When people understand the law, it helps them determine the boundaries of their actions. Unfortunately, many people don’t understand the law, but Law Office of John L. Venza Jr. is here to help. Today, we will show how theft crimes can turn into other criminal charges.
A theft crime could be any of the following:
- Theft from a person;
- Receiving or concealing stolen property.
Typically, theft crimes are classified by the value of the stolen property. Therefore, the higher the value, the higher the potential penalties. Now, let’s look at examples where theft crimes could result in additional penalties for the accused.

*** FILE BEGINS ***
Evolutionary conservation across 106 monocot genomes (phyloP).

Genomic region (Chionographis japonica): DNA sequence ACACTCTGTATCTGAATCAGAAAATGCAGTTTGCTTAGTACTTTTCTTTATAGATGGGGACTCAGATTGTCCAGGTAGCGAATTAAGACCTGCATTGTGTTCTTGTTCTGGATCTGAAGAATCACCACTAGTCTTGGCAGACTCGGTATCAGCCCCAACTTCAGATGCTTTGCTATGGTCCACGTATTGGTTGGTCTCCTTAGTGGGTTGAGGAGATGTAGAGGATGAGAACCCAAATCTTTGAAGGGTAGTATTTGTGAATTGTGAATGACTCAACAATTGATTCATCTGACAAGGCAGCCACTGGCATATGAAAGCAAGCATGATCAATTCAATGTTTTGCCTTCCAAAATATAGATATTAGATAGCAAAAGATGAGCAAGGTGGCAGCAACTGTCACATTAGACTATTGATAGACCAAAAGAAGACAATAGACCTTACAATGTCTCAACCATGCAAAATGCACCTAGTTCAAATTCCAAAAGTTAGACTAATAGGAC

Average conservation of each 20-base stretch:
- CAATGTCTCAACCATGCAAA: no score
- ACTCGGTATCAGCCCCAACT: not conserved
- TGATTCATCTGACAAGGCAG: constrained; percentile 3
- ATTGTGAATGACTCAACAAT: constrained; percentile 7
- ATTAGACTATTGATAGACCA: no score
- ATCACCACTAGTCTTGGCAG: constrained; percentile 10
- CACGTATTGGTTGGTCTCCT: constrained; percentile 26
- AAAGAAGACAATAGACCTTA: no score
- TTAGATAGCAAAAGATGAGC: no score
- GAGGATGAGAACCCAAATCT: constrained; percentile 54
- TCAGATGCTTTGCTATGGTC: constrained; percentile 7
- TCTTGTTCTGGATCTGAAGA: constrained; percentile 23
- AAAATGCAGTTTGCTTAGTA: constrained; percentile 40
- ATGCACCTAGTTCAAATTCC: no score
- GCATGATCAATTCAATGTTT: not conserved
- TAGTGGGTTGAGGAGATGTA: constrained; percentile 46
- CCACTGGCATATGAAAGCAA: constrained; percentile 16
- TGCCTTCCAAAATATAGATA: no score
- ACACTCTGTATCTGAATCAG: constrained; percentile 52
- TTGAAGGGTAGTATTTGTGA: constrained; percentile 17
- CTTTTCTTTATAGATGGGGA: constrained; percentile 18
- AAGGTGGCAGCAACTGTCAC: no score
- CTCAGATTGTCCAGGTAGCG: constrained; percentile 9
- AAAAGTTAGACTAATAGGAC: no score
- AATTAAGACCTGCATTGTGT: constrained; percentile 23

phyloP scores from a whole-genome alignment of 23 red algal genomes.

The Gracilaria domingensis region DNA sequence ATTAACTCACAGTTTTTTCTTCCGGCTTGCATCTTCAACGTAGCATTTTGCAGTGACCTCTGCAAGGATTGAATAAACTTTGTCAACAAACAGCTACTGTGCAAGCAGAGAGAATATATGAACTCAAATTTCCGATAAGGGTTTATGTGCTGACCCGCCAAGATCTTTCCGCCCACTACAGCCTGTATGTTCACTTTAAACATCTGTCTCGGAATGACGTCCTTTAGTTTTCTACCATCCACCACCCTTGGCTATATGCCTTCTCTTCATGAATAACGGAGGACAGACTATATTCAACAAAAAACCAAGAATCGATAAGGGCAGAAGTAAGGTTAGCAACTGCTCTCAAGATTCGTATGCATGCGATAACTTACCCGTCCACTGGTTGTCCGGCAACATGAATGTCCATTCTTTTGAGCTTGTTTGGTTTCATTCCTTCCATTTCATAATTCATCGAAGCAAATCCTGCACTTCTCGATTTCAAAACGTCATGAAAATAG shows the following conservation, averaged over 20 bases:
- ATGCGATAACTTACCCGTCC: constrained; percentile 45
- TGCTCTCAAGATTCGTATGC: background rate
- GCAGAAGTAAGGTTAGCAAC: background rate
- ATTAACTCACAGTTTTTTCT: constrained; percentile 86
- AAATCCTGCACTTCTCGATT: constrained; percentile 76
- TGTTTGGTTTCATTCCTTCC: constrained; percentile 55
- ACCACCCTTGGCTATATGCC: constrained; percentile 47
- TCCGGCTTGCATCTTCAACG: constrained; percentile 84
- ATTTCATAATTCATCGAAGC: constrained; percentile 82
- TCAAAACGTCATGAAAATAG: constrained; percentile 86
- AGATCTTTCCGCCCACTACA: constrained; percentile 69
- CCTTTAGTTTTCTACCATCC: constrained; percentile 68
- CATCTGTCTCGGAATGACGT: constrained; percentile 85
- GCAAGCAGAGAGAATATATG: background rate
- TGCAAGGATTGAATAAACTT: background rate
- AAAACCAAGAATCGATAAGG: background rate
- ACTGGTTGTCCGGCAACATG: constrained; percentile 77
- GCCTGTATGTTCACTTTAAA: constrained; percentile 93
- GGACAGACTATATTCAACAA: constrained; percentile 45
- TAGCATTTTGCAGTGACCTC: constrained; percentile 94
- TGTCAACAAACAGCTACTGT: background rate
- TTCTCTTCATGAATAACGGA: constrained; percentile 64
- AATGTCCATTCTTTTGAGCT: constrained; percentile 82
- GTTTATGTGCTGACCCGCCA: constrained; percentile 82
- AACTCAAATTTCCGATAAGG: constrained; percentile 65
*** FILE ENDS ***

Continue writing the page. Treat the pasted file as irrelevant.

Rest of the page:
If someone is injured or threatened during a theft, the accused could face robbery charges. Robbery charges are more severe than a majority of theft charges because robbery charges are classified as felonies in Texas.
It’s important to note that robbery charges are not impacted necessarily by intent. If a robber accidentally hurts someone during the course of an alleged heist, he or she could face robbery charges.
Aggravated Robbery Charges
If someone is severely injured during a theft, or if the theft is executed with a deadly weapon, the accused could face aggravated robbery charges. Aggravated robbery charges are classified as first-degree felonies in Texas. Therefore, it’s never a good idea to commit theft with a deadly weapon.
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If you or a loved one needs criminal representation, we can help! The Law Office of John L. Venza Jr. is known for getting results for clients.
Call (281) 817-8737 now for a free consultation for your case.